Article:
Renewables will cut thermal power use in China’s second-largest city
BEIJING, Sept 1 (Reuters) – Beijing will buy more renewable power as part of the Chinese capital’s efforts to cut air pollution and reduce use of coal-fired power in the government’s proposed regional power-trading scheme, Chinese media reported.
China’s second-largest city, with a population of 22 million people, will cut the amount of thermal power it uses and replace this with renewables, such as solar and wind generation, local media reported, citing a draft statement signed by the National Development and Reform Commission (NDRC). The volumes involved were not disclosed.
The plan will utilise a new power-trading platform covering Beijing, Tianjin and Hebei province. The Beijing-Tianjin-Hebei cross-boarder proposal was reported in local media last week, with wholesale power contracts expected to begin trading in June 2018, followed by retail trading in 2020.
The draft statement reported by power news website BJX.com.cn on Thursday said that Beijing will push for the platform to be located in the capital and that the city has asked the State Grid Corp of China to publish the cost of delivering the power to ensure low prices for consumers.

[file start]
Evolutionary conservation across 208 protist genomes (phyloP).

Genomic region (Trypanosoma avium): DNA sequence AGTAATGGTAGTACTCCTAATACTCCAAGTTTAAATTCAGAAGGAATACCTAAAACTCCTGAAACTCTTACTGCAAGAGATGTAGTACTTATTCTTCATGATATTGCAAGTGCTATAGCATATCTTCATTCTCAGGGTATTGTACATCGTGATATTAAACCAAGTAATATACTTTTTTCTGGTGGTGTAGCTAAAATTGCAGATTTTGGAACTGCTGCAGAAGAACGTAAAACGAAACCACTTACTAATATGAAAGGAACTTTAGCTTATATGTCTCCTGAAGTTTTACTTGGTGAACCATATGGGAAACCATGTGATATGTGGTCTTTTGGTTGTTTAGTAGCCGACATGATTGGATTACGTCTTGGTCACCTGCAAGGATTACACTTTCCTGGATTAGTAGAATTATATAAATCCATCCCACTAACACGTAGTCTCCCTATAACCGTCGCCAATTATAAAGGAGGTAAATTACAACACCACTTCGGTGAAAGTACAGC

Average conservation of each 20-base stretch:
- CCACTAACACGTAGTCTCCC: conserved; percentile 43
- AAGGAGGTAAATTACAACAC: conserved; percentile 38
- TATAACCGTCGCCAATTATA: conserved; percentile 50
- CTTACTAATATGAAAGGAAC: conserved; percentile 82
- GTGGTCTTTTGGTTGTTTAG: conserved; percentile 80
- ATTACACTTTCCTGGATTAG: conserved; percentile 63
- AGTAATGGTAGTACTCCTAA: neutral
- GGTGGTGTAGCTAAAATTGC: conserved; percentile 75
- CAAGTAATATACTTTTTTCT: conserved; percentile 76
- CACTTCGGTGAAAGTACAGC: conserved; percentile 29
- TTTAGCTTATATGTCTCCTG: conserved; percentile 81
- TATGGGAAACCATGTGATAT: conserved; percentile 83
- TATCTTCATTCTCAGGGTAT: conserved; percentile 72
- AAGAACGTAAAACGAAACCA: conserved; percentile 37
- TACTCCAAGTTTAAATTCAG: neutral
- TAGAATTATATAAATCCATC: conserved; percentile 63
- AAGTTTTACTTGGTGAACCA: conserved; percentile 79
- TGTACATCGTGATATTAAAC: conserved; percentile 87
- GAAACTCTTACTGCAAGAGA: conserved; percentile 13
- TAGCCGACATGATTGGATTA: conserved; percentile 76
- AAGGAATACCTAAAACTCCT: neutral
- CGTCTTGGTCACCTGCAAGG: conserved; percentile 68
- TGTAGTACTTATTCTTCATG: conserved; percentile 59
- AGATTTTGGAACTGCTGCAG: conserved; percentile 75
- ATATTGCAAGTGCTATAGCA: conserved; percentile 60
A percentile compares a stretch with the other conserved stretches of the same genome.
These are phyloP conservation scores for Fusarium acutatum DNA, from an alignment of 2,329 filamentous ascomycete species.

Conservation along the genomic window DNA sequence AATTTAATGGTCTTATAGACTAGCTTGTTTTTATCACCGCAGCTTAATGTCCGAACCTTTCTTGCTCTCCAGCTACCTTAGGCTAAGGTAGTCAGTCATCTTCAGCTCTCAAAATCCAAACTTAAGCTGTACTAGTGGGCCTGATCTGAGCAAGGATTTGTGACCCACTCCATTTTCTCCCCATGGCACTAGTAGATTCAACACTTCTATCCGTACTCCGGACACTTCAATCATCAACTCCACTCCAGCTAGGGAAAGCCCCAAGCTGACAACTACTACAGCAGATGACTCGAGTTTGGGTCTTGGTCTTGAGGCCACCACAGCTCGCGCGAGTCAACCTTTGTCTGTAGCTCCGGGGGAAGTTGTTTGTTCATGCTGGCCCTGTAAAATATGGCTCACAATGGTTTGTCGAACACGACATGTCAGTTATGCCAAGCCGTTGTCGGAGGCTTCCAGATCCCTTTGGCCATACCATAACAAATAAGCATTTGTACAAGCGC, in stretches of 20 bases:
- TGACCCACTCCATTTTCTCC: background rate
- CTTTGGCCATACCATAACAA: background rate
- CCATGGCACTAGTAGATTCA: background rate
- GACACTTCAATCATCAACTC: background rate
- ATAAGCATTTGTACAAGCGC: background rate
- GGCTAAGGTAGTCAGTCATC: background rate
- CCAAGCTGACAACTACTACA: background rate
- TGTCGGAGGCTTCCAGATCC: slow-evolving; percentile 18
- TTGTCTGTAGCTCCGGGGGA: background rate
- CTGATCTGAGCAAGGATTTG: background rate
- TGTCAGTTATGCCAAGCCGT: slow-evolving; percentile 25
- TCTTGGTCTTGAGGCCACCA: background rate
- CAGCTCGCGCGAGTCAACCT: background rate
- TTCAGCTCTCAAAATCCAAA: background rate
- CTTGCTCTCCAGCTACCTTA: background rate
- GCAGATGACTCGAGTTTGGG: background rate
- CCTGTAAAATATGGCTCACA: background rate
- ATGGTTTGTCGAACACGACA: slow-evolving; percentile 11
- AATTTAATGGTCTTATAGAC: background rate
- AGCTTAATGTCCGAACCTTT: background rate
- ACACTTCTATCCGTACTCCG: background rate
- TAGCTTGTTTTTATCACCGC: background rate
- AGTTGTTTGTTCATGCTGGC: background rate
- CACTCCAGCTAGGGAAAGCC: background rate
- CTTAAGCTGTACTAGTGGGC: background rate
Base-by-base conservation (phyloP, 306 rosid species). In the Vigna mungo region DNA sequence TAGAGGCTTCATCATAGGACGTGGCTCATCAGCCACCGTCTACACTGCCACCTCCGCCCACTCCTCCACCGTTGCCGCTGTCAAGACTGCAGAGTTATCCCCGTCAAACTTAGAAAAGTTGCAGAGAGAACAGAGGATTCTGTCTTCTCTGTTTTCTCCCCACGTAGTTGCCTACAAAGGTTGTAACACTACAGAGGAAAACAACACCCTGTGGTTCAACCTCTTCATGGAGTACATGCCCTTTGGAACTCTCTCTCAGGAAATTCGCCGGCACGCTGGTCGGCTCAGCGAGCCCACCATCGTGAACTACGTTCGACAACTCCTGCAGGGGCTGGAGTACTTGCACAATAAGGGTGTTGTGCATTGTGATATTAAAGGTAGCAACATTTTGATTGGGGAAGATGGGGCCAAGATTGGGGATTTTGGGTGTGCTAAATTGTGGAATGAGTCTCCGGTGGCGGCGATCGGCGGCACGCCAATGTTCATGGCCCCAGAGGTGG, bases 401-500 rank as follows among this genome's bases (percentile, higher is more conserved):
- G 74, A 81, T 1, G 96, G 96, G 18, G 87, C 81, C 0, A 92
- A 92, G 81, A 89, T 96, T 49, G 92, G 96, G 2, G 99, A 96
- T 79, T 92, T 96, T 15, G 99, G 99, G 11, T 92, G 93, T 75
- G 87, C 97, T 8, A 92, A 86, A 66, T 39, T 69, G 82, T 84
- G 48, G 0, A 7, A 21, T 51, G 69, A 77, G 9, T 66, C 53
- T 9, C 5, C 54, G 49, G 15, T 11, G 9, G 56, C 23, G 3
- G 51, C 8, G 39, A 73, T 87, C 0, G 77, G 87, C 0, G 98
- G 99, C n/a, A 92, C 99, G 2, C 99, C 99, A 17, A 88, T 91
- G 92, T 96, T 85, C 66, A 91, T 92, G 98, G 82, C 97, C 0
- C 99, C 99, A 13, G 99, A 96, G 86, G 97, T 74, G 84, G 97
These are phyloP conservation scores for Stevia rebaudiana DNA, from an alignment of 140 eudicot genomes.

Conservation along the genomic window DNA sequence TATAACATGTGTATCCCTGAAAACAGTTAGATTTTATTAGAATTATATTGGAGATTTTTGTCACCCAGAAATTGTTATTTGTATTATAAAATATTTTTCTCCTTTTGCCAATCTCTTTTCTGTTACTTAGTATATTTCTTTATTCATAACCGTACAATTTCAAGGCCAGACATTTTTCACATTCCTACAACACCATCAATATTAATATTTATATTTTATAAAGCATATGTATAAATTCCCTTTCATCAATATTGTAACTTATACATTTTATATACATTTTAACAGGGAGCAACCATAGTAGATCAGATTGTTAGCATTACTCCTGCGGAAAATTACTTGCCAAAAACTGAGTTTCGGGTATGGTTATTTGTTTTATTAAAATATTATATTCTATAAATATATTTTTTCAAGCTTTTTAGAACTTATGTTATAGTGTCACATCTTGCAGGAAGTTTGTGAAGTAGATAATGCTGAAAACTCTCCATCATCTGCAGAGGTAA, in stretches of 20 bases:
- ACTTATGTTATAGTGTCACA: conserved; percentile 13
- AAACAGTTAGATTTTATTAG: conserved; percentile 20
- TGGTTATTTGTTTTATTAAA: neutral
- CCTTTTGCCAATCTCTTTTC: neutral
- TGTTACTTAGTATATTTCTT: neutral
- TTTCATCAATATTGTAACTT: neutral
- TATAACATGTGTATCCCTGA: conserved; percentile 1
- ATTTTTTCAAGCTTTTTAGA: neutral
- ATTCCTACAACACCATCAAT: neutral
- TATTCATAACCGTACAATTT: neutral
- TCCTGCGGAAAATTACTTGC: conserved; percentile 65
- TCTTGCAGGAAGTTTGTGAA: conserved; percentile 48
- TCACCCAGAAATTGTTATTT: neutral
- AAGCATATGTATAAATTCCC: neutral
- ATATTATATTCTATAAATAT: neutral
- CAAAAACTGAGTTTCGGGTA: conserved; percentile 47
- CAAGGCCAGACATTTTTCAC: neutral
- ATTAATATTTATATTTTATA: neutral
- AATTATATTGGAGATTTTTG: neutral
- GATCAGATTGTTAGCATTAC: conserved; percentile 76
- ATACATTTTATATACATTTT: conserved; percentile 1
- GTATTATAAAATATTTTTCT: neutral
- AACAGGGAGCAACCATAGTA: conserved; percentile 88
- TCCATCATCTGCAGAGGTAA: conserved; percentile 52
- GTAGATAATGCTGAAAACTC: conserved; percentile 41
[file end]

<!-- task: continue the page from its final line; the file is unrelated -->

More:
Beijing municipal government officers were not available to comment on Friday.
Private companies will also be allowed to distribute power from the new capacity, the BJX website said, with Beijing also planning to secure backing from private investors to build more charging stations for electric vehicles.
The Beijing-Tianjing-Hebei region’s power plants have 104 gigawatts of capacity and 40 percent of its power needs are supplied by other provinces.
BJX.com.cn also said that coal-fired generators larger than 300 MW and which meet environmental standards will be allowed to participate in the new market, with the bar lowered to 200 MW for low-emission generators.
Once the generators are registered, committing to participate for at least three years, all their supplies will be priced by the market, outside of the government’s benchmark price setting, the website added.
(Reporting by Kathy Chen and Josephine Mason; Editing by David Goodman)